Women as Endurance Athletes: What You Need to Know

Women are very quickly becoming the fastest growing segment of endurance athletes.   Studies suggest that women utilize less glycogen and more fat than men in long, lower-intensity exercise. This makes female athletes particularly well suited for, and may potentially provide an advantage over men in endurance events. Training and competition in endurance events have obvious health benefits, but there are some short-term and long-term negative health consequences, particularly in women, to avoid.

Females clearly have different nutrient requirements than males. Many of these differences are simply based on body size, but others are due to physiological differences.  It is by understanding these physiological differences, that the female endurance athlete can reduce her risk of some immediate and long-term health problems.

Menstrual cycle dysfunction and bone loss

Female endurance athletes who train intensely are at risk for menstrual cycle dysfunction such as amenorrhea (complete lack of menses) or oligomenorrhea (decrease frequency of menses).  This risk likely has to do with a chronic under consumption of calories.  Insufficient caloric intake leads to malnutrition, which increases the likelihood of menstrual dysfunction.  Menstrual dysfunction then leads to hormonal imbalances, which cause a reduction in bone density.  This reduction in bone density in the short-term places the female endurance athlete at increased risk of injuries such as stress fractures.  In the long-term and much, more insidiously these hormonal imbalances can lead to osteoporosis, which is a very common cause of disability and reduced quality of life in older women.  Ensuring that you are eating enough calories and getting enough calcium in your diet may help reduce the risk of menstrual dysfunction and the associated reduction in bone density.


Iron is an integral component of red blood cells (RBCs) and without enough iron, anemia (decreased RBC count) develops which can lead to a reduction in exercise capacity, impaired performance, tiredness, cramping and headaches. In both men and women, iron is lost in sweat, feces, urine, and heel strike hemolysis (the destruction of RBCs caused when the heel hits the ground with force, i.e. running). Due to the added blood loss that women experience with menstruation, iron deficiency is another common problem found in female athletes.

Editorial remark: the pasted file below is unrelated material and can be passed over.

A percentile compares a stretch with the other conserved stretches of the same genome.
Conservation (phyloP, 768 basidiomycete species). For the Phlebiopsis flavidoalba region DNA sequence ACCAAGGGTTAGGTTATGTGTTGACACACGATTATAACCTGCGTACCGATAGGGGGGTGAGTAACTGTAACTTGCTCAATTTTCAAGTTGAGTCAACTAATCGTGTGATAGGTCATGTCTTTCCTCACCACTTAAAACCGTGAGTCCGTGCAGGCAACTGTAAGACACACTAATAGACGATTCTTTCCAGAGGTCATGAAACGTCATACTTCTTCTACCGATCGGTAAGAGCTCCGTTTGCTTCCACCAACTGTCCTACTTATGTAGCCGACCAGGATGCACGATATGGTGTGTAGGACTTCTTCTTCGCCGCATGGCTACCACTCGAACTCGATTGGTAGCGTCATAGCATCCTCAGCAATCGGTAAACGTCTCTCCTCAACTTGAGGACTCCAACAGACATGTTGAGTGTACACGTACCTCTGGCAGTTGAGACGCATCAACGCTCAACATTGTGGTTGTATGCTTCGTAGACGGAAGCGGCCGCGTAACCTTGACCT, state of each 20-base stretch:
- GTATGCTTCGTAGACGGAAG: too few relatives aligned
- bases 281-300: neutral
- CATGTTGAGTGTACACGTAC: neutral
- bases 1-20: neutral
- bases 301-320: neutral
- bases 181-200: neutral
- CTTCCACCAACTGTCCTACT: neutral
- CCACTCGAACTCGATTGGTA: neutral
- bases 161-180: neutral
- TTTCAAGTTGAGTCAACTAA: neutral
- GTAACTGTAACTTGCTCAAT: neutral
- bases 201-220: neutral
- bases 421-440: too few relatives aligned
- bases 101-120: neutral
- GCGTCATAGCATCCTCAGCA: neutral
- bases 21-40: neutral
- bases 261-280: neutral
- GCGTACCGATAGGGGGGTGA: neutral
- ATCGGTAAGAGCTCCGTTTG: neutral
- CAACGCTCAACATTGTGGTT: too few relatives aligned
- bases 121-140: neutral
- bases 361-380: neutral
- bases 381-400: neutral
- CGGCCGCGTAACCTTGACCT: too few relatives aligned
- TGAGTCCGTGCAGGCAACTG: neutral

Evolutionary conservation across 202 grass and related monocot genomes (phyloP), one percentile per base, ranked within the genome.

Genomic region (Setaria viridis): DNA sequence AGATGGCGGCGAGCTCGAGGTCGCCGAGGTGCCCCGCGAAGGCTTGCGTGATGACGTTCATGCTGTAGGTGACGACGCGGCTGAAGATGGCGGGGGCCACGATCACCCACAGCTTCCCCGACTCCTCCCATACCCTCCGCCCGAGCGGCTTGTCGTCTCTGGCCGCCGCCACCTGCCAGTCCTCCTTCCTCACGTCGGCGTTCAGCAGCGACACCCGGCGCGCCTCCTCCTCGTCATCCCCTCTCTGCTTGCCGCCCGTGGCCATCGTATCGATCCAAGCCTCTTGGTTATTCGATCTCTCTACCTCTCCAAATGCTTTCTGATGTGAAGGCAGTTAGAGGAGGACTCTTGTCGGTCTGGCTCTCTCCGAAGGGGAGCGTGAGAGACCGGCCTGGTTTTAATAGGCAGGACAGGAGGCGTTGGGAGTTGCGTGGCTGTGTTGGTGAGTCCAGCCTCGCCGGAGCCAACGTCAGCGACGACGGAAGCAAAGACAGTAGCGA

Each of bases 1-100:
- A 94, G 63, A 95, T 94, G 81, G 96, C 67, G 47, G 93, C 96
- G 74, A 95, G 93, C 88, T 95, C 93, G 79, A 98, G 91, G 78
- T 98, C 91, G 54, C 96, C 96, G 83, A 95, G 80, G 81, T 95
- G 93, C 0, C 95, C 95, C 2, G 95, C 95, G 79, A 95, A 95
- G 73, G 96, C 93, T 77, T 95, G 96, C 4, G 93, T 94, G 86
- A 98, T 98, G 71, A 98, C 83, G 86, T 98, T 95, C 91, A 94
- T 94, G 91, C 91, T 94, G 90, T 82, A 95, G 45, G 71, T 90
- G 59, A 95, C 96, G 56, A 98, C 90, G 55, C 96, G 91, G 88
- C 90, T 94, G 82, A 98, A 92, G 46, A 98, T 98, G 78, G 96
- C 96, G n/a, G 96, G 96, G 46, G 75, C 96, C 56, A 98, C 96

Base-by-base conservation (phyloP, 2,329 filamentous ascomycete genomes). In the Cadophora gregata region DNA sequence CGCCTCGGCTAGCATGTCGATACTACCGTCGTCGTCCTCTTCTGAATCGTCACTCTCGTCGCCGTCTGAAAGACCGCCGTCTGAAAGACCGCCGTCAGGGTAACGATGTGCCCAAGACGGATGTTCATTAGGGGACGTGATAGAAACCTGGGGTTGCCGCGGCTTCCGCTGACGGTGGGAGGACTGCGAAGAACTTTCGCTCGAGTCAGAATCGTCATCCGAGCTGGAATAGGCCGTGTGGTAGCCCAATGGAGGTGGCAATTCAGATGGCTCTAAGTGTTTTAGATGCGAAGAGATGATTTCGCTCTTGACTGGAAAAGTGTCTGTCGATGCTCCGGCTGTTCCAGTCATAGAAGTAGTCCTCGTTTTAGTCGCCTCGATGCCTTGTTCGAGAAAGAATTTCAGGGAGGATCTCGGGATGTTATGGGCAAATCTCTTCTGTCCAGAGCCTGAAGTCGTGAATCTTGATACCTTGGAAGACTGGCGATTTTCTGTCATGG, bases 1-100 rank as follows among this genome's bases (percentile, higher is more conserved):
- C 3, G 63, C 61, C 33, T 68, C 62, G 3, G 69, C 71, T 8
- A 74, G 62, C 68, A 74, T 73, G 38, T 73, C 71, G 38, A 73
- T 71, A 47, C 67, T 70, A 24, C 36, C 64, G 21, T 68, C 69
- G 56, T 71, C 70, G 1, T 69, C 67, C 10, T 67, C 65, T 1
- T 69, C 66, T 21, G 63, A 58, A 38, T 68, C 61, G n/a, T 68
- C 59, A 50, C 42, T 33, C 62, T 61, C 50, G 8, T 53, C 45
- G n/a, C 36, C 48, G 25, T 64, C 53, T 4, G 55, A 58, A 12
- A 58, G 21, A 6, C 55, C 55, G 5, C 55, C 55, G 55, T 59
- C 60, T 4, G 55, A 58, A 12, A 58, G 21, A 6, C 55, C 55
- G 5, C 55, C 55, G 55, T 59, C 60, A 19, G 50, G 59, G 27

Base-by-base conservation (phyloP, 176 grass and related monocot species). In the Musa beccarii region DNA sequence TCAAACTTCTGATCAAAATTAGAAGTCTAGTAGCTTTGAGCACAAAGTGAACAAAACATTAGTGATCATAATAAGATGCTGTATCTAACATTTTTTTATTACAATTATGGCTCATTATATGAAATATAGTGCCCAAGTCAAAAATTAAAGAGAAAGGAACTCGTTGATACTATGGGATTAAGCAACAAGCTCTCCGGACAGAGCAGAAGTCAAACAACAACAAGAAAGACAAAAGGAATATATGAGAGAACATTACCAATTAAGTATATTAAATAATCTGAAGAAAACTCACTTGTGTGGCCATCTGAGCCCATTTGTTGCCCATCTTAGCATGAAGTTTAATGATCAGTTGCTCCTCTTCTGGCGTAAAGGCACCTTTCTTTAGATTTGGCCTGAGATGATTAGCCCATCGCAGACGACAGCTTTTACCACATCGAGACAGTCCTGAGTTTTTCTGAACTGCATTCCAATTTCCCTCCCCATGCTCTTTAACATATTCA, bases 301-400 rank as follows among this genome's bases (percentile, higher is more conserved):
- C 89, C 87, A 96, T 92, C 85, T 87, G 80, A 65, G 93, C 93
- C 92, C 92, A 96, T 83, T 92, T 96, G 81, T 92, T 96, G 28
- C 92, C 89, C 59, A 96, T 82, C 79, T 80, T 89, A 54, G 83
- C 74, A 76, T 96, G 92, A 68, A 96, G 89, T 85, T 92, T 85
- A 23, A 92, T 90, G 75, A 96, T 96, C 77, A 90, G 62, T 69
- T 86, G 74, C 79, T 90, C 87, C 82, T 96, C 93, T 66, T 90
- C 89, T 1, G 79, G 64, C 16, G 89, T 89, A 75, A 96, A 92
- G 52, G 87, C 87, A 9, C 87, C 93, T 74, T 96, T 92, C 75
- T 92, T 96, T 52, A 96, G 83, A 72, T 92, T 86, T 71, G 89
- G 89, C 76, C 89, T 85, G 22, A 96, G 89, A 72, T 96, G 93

The best way to prevent iron deficiency anemia is to eat a diet that is well fortified in iron and secondarily by wearing well cushioned shoes and running on softer surfaces (to reduced heel strike hemolysis).


  • Eat!  Make sure you are taking in enough calories to meet your energy demands.  If you are unsure how, than is consider talking to a trained sports nutritionist.  You may even consider undergoing testing.  Using oxygen consumption analysis you can find out your basal metabolic rate (how many calories you burn up in a day just being alive) and the amount of calories burned at varying levels of exercise.  You can then use this information to make sure that your energy consumption is always greater than your energy expenditure.  If you do experience menstrual cycle dysfunction, talk to your doctor.
  • Make sure you are getting at least the recommended daily allowance (RDA) of calcium and iron.  Depending on your level of activity, you may need even more than the RDA.
  • Get your blood checked at least yearly to assess calcium levels, make sure that your RBC count is normal and that your iron levels and stores are adequate.
  • Consider bone density testing every few years to make sure your bone density levels are appropriate for your age.
  • Defy expectations, shatter all stereotypes and let your competitive side shine though.


-Dr Sal (The Raw Cardiologist)